“My mom said I drummed on everything, all the time,” says MuteMath drummer and founding member Darren King.
He laughs as he recalls the details.
“I used forks and stuff like that. Somehow she slept through it all,” King says.
It was an auspicious beginning for King, but one of his biggest breakthroughs as a drummer came in a roundabout way, when he called it quits on another early passion: basketball.
“We had all these basketballs. I was obsessed with it, like every other 11-year-old during the Michael Jordan era,” King says. “I don’t think I’ve ever put so much of myself into something and had so little return. I sucked. Seriously. So I took all these basketballs, let out different amounts of air — which gave them different pitches — and then drummed on them.”
King has come a long way from then. He’s now touring the United States with Grammy-nominated rock band MuteMath, which has been lauded for its bombastic live performances, as well as its latest album Odd Soul.
King dreamed of various careers in his teenage years, including a phase in which his intense passion for Christianity led to ambitions of being the next prophet: “I wanted to raise the dead, you know, and write the sequel to the Bible.”
But it was in April 1997 that King first met future MuteMath frontman Paul Meany, whom King “really admired” from the get-go.
Their first collaboration didn’t go so well — King was fired from Meany’s band Earthsuit, which drove him to drum lessons and a greater focus on his craft.
“It was the toughest thing in my life,” King says. “It felt like the worst kind of failure.”
His brief time with Meany, however, was a relationship that paid off. Earthsuit disbanded in 2003, and King and Meany formed a duo that eventually added guitarist Greg Hill and bassist Roy Mitchell-Cárdenas.
The group has released three full-length albums: its 2006 self-titled album, 2009’s Armistice and its latest, 2011’s Odd Soul, which King notes “was a huge jump.”
“The quality of the writing is just better [on Odd Soul]. Armistice has a few songs I like. I like almost everything on [Odd Soul]. And I think we did a smart thing by producing it ourselves,” King says. “We tried to record like we play live, which is really our calling card.”
The recording of the album didn’t come without difficulty, though: Hill quit the band late in 2010 because of differences with the rest of the band.
“It was very sad for Greg to leave,” King says. He pauses, sighs. “Things were really bad during Armistice. I just thought everything had gotten way better. Gosh.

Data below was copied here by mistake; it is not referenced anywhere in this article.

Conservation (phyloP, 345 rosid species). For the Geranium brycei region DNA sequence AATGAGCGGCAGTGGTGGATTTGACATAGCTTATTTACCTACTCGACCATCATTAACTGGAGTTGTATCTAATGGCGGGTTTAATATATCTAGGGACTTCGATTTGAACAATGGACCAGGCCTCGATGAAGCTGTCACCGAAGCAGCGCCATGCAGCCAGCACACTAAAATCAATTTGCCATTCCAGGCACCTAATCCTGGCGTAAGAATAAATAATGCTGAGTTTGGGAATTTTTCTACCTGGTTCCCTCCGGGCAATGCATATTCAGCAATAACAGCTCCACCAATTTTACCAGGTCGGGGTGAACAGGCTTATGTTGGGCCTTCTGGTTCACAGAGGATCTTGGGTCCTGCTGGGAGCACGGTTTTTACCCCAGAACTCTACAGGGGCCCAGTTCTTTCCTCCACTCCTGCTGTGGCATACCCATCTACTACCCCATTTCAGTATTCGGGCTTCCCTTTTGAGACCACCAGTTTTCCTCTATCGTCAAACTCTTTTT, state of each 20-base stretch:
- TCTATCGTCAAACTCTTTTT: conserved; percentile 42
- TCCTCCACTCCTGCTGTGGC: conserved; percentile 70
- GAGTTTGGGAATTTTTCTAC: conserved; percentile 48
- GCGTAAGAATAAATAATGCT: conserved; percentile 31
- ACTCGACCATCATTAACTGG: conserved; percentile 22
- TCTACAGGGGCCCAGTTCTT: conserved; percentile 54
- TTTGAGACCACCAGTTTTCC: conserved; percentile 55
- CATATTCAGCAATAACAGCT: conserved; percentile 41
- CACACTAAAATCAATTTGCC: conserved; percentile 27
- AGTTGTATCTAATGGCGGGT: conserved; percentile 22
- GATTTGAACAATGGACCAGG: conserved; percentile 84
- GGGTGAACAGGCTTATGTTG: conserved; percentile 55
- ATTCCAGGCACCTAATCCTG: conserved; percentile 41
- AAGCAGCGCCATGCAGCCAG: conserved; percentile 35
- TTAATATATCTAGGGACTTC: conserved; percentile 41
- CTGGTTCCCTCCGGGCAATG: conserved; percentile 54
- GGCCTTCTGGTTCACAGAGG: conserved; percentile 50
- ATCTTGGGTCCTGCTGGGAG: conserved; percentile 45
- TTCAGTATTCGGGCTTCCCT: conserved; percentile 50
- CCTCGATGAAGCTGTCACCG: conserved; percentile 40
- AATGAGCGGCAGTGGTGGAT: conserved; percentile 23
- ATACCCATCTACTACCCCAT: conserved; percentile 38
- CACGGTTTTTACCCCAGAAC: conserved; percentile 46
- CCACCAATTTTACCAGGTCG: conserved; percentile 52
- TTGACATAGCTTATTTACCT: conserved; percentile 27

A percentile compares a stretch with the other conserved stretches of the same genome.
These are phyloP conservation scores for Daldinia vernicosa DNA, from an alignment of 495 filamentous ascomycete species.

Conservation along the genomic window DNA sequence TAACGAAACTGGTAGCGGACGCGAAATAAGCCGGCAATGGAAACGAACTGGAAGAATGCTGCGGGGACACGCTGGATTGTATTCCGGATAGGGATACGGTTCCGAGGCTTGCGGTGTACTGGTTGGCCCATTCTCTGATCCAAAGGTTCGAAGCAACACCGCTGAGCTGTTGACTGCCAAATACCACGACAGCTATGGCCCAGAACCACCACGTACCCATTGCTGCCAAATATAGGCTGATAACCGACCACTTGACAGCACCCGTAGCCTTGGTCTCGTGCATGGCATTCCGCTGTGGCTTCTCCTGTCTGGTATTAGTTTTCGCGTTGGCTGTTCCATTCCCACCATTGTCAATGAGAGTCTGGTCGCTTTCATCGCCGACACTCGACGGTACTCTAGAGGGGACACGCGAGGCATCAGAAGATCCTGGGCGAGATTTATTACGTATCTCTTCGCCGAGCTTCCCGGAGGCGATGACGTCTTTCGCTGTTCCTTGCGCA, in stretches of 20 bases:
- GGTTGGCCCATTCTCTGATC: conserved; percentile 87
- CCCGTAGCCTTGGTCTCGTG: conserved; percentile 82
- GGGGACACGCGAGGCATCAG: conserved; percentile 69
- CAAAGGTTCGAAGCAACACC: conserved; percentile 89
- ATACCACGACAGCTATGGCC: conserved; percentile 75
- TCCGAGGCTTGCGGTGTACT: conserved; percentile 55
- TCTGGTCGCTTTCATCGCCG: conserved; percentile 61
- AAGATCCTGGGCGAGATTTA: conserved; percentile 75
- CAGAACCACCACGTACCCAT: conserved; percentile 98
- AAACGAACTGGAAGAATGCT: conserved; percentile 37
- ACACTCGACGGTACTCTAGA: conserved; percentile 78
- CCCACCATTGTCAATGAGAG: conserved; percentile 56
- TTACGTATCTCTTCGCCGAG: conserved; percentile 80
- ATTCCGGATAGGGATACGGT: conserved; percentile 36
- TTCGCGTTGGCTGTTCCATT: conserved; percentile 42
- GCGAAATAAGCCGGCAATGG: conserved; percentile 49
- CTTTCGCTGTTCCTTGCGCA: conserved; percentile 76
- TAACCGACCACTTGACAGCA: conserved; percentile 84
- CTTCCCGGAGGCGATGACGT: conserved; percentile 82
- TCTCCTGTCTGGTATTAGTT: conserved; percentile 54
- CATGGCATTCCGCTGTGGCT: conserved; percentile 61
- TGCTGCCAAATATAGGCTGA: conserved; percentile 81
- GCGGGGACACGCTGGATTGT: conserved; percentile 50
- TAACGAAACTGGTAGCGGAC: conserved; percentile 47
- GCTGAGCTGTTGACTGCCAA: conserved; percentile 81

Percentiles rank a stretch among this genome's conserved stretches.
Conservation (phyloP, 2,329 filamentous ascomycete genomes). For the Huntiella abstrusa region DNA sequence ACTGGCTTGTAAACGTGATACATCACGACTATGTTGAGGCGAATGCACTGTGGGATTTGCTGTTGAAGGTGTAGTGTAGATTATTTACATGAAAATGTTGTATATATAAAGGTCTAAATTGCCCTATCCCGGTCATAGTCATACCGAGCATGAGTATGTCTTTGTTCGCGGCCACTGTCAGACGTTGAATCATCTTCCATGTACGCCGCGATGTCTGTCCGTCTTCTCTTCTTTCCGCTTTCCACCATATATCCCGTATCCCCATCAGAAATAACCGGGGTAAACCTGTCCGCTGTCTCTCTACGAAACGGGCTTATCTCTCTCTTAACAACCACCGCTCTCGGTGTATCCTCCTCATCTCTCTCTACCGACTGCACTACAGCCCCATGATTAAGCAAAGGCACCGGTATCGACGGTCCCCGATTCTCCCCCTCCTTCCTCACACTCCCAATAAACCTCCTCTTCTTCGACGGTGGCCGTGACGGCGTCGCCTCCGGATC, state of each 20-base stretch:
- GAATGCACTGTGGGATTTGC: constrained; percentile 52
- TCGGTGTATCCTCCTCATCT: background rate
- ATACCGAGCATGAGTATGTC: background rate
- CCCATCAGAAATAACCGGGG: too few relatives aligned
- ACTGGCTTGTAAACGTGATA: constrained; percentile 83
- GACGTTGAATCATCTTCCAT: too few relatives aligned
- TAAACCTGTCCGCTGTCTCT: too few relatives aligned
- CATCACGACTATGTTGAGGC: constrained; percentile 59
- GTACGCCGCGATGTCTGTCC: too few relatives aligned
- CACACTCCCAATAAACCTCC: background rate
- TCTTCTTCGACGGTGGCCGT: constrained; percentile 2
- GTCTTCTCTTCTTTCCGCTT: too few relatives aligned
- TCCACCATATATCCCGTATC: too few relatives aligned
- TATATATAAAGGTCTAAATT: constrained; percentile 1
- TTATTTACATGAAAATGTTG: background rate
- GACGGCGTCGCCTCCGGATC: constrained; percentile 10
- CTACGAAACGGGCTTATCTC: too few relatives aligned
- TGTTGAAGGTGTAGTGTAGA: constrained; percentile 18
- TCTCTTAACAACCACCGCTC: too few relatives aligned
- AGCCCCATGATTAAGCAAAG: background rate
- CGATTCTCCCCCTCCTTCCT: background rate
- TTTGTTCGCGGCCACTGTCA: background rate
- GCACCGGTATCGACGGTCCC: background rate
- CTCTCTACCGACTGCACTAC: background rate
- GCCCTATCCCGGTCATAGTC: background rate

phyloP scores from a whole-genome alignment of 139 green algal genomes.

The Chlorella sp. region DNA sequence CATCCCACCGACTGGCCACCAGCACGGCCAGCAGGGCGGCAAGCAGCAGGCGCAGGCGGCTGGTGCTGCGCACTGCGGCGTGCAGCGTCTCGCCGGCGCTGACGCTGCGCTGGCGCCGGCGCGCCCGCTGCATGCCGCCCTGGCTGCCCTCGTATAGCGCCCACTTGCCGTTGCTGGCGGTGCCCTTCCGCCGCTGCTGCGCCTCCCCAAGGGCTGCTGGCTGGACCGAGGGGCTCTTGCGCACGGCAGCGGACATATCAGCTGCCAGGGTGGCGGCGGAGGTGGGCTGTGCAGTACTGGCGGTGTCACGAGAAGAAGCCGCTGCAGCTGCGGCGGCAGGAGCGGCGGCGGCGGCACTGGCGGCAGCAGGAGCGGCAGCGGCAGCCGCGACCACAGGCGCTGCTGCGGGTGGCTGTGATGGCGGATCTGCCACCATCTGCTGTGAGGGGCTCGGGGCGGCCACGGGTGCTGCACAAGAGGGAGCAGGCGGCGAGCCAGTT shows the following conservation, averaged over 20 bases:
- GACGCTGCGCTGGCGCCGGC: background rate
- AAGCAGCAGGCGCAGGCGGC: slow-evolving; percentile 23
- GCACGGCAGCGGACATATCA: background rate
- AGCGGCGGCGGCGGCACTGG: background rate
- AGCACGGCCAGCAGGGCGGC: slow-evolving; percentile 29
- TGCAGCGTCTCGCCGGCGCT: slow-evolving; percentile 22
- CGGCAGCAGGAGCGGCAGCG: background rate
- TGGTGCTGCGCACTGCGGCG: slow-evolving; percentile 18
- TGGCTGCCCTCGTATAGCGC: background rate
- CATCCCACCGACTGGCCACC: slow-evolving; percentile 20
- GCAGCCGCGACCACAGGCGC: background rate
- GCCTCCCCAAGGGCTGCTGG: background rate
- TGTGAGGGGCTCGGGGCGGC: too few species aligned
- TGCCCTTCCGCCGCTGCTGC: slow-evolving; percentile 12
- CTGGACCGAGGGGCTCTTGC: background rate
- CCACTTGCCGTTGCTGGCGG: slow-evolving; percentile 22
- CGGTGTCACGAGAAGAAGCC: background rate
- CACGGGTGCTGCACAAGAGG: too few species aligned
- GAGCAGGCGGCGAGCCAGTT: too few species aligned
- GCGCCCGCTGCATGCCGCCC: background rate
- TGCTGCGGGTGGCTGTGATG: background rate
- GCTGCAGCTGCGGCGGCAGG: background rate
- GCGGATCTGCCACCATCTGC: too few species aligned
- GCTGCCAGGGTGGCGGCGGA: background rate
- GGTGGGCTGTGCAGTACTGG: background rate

“Greg deserves so much credit for putting up with Paul and me. I think he just had the exact opposite personality to be working with the two of us. We have a proclivity for over-thinking, redoing things, picking it apart. Greg craved order and structure.”
The lack of Hill’s presence hasn’t just affected the band, but also King personally.
“The most frustrating thing is that I want to talk to him about all this exciting stuff, but I can’t. I can’t talk to him about the band and where we’re going. It’s hard,” King says.
The loss of Hill didn’t derail the band though. He was replaced by guitarist Todd Gummerman, who King says has settled in nicely.
“I can’t believe how quickly Todd’s picked things up. It’s funny: He’s like a cat on the road, just laying in the sun enjoying himself,” King says with a chuckle. “I also love touring. Your life gets put on hold, and you don’t get to develop certain relationships, but you get to wake up in a new city all the time. And this time I get to bring my wife with me.”
The tour, which makes a stop at Club Nokia on Feb. 2, will feature not only the band’s music but also spectacular visuals in the form of state-of-the-art, 3-D projection. It’s a technique King refers to as “video-matting,” which in this case will be used to project video graphics on the venue’s entire structure, not just a screen.
“I’ve been creating the content for the project. It’s going to be sick,” King says, noticeably excited.
But tours inevitably end, and King and MuteMath will be faced with a new slew of challenges, including staying afloat in a sea of competing bands and short attention spans.
According to King, the band will be heading back into the studio later this year, tasked with creating more acclaimed music and keeping audience interest high.
King tries not to worry about that, though. All the band can do, he says, is be true to itself.
“In terms of being ‘relevant’ … I don’t think we are that relevant, to be honest, but we just want to be genuine with our music. What’s good music? I can’t define it. But I justify it as ‘I love something … so that makes it good,’” King says. “I didn’t used to think that. Now, I do.”